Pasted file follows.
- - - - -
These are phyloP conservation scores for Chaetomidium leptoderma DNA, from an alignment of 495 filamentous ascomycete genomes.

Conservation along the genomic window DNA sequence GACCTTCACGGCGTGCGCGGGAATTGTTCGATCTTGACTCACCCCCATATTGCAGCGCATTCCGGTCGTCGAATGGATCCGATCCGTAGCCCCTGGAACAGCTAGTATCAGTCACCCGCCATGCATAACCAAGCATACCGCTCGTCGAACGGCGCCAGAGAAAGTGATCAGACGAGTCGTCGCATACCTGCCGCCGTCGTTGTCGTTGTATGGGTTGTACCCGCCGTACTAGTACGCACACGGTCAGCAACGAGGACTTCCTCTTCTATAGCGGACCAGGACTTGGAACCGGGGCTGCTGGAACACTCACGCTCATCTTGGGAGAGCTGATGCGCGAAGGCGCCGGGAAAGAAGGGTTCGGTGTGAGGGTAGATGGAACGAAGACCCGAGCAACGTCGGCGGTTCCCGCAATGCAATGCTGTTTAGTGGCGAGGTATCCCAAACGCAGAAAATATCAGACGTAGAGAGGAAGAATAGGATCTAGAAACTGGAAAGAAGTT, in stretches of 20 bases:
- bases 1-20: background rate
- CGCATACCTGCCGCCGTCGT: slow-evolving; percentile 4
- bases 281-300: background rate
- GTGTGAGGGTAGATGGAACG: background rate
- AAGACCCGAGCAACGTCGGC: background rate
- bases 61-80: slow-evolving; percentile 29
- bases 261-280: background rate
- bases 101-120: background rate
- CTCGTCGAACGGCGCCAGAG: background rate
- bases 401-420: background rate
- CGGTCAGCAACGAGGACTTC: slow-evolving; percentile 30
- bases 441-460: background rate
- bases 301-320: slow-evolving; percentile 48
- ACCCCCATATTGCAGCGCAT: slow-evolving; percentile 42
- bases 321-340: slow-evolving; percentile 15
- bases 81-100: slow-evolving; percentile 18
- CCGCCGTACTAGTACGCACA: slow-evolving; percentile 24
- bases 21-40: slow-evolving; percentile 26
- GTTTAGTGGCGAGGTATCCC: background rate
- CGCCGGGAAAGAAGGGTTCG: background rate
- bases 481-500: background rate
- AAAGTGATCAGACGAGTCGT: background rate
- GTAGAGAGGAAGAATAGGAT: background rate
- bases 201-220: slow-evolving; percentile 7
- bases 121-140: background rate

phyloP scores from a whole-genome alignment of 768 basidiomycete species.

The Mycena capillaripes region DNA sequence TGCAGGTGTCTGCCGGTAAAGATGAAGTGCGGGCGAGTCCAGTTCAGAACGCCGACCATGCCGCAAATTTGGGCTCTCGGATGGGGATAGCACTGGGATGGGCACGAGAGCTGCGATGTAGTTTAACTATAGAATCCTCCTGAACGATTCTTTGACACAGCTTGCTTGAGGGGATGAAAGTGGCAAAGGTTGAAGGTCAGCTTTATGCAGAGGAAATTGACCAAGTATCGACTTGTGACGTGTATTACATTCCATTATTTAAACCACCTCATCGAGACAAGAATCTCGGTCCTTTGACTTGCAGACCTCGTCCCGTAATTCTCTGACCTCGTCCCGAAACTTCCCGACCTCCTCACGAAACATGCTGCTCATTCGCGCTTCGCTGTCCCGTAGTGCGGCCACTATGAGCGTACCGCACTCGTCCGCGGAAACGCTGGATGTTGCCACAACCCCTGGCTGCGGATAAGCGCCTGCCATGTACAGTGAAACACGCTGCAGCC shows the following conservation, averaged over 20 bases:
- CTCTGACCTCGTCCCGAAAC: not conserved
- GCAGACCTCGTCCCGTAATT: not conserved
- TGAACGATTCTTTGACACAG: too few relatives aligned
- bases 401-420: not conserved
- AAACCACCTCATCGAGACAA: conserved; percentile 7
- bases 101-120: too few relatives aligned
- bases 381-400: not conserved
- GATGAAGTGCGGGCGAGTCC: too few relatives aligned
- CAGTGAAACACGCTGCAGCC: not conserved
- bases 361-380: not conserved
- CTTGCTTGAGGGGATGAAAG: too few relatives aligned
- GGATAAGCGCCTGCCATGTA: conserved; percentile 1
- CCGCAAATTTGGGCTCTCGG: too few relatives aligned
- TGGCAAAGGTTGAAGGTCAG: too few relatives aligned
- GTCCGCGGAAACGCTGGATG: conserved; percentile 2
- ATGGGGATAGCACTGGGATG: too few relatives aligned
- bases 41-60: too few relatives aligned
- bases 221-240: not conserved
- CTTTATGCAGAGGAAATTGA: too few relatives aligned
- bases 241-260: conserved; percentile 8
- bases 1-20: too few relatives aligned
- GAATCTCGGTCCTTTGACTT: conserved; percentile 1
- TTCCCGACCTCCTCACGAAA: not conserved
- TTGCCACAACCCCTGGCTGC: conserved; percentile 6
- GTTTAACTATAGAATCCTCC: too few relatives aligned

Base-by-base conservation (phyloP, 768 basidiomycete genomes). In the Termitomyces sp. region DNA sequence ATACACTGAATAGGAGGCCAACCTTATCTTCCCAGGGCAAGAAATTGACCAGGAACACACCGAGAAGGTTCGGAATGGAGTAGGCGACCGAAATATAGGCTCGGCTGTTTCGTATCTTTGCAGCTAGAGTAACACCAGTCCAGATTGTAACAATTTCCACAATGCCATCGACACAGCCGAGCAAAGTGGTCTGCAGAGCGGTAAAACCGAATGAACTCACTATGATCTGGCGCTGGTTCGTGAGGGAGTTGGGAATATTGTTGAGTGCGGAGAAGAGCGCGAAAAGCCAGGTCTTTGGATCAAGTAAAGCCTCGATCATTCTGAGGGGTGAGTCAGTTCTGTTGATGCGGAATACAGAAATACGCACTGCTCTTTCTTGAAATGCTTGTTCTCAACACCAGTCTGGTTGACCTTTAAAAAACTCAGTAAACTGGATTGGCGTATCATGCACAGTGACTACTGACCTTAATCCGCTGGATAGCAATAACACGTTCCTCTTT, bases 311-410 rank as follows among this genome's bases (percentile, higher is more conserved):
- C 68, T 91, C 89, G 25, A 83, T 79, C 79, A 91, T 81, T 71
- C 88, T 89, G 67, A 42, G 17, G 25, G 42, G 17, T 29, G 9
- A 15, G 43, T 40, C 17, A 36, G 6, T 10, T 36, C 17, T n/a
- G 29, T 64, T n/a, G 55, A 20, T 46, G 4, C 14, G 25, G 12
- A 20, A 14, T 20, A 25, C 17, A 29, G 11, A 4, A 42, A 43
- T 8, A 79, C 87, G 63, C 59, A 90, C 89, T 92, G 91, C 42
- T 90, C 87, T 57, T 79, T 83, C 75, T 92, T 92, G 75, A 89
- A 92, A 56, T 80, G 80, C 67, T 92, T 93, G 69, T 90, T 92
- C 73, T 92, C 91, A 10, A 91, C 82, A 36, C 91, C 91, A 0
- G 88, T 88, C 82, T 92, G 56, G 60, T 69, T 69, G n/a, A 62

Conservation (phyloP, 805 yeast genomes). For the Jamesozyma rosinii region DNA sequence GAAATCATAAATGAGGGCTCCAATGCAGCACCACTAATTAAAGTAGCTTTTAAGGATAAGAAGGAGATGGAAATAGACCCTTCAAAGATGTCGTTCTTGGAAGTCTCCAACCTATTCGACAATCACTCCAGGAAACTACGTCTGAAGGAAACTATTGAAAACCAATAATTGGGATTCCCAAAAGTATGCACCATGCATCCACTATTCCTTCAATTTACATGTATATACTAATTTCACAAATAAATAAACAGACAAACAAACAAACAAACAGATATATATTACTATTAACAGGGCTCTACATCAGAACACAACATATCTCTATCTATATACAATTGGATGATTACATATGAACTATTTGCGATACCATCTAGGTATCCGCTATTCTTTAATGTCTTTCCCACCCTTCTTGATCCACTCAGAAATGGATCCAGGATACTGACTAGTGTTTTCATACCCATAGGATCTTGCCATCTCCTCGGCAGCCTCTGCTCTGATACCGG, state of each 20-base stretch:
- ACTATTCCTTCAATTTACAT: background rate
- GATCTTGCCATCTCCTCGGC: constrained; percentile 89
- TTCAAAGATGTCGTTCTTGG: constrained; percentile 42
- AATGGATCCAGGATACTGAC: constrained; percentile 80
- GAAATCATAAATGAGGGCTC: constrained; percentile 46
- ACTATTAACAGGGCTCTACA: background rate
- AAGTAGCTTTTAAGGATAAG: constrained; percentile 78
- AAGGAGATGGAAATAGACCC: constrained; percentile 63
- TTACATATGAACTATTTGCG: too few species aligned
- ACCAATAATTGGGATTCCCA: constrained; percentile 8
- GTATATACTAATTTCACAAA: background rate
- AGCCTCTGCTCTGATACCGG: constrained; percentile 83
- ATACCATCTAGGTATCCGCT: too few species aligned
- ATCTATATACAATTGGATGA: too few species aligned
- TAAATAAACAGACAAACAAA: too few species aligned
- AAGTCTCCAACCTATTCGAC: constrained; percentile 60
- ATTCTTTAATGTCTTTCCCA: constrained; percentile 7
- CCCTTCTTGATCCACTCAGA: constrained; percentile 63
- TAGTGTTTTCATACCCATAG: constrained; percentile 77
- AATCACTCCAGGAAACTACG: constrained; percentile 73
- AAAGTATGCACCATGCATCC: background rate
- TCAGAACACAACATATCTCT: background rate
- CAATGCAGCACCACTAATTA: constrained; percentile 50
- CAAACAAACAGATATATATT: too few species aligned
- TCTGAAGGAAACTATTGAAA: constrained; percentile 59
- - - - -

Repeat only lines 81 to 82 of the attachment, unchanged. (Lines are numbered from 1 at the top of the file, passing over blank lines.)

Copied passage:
- TAAATAAACAGACAAACAAA: too few species aligned
- AAGTCTCCAACCTATTCGAC: constrained; percentile 60